The Pipeline Project is provocative comic polemic
All the basic condition theatre requires is that fire last night & those costumes
& the human voice & people gathered together.
Sir Trevor Nunn, Director (Cats, 1981 \ Les Miserables, 1985)
Editor's note : Due to a busy winter schedule of new show openings, BLR will not be able to view the second mounting of The Pipeline Project that is a reprise at Firehall + Anvil Centre of its enthusiastic premiere @ Richmond's Gateway Theatre last winter. What follows in lieu is a refreshed redux of last year's review.
From the footlights : In her 2014 book This Changes Everything, Naomi Klein made the following observation : "The environmental crisis -- if conceived sufficiently broadly -- neither trumps nor distracts from our most pressing political and economic causes : it supercharges each one of them with existential urgency."
Since then -- as ITSAZOO & Savage Society Theatre's The Pipeline Project points out so compellingly -- North America has discovered how profound the expression Plus ca change, plus c'est meme chose is. In USA that country's apprentice president smugly issued an executive order a year back to approve the Keystone pipeline. After years of waffling, Barrack Obama had vetoed it a few scant months before in his dying days in office. In Canada, P.M. Trudeau-fils approved the $7.4 billion Kinder-Morgan twinning project that stretches from Edmonton to Burrard Inlet. Video clips of those two announcements kick off this show and literally set the stage for the balance of the play.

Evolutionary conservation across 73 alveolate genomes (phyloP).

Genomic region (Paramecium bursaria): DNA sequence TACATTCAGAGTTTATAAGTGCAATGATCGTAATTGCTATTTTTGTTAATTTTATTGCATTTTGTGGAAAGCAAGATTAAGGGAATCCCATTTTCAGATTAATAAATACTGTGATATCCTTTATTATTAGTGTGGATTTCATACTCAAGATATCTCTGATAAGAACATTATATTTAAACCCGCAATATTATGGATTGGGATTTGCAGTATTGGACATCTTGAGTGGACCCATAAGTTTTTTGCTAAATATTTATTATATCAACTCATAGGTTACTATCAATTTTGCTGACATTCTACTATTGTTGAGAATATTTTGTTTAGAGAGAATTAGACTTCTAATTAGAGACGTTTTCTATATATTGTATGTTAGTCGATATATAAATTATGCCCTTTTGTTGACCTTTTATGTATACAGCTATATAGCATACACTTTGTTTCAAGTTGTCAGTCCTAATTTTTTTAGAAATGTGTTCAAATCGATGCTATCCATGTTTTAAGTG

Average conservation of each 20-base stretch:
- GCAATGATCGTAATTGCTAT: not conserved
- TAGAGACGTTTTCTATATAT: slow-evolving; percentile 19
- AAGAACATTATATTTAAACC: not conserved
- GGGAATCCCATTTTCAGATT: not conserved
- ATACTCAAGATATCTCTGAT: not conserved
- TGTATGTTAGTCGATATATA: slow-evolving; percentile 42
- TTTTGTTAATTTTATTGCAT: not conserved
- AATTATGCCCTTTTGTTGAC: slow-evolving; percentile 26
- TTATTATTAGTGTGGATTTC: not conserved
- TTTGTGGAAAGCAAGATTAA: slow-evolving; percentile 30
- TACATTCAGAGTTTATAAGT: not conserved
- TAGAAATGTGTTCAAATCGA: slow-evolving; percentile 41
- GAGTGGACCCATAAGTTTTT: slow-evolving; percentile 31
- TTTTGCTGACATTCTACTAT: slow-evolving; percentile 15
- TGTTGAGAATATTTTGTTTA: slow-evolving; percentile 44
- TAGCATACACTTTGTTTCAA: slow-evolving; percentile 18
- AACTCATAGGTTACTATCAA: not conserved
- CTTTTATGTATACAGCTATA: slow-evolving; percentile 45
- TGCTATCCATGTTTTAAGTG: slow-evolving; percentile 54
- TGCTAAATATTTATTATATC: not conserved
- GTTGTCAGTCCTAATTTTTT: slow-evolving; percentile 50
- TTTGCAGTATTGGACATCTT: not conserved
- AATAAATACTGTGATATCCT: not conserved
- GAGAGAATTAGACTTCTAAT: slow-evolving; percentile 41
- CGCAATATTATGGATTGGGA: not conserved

How it's all put together : The TPP script was derived from research reporting on the Enbridge Northern Gateway pipeline proposal previously done by Vancouver Observer. VO's reports were then compiled & extracted into the eponymous book Extract.
Three writer/actors conspired over three years on the TPP script : ITSZAOO's co-artistic producer Sebastien Archibald, N'lakap'amux native Kevin Loring and Musqueam native Quelemia Sparrow. Their goal, the program notes tell us, was to write "A provocative and comedic foray into a firestorm of debate." They are also the show's stars.
|Flanked by indigenous advocates Sparrow & Loring, Sebastien Archibald thrusts & parries their jabs and swipes at his white patriarchal privilege. Photo credit : Firehall Theatre.|
What the script brings to the stage : Indeed it is the Canadian native community focus of TPP that provides much of the show's punch. Albeit themselves first immigrants to Canada starting some 10,000 years ago, the country's 633 identified indigenous communities continue to challenge Ottawa to respect their centuries-old connection to the land, rivers, sky and oceans. "Canada doesn't exist. It's an assertion made in 1867. We still haven't signed off on it," Sparrow contends without a trace of irony. No flinch from her when goaded by Archibald about the origin of her BC driver's license, her Canadian passport and her Musqueam status Indian card.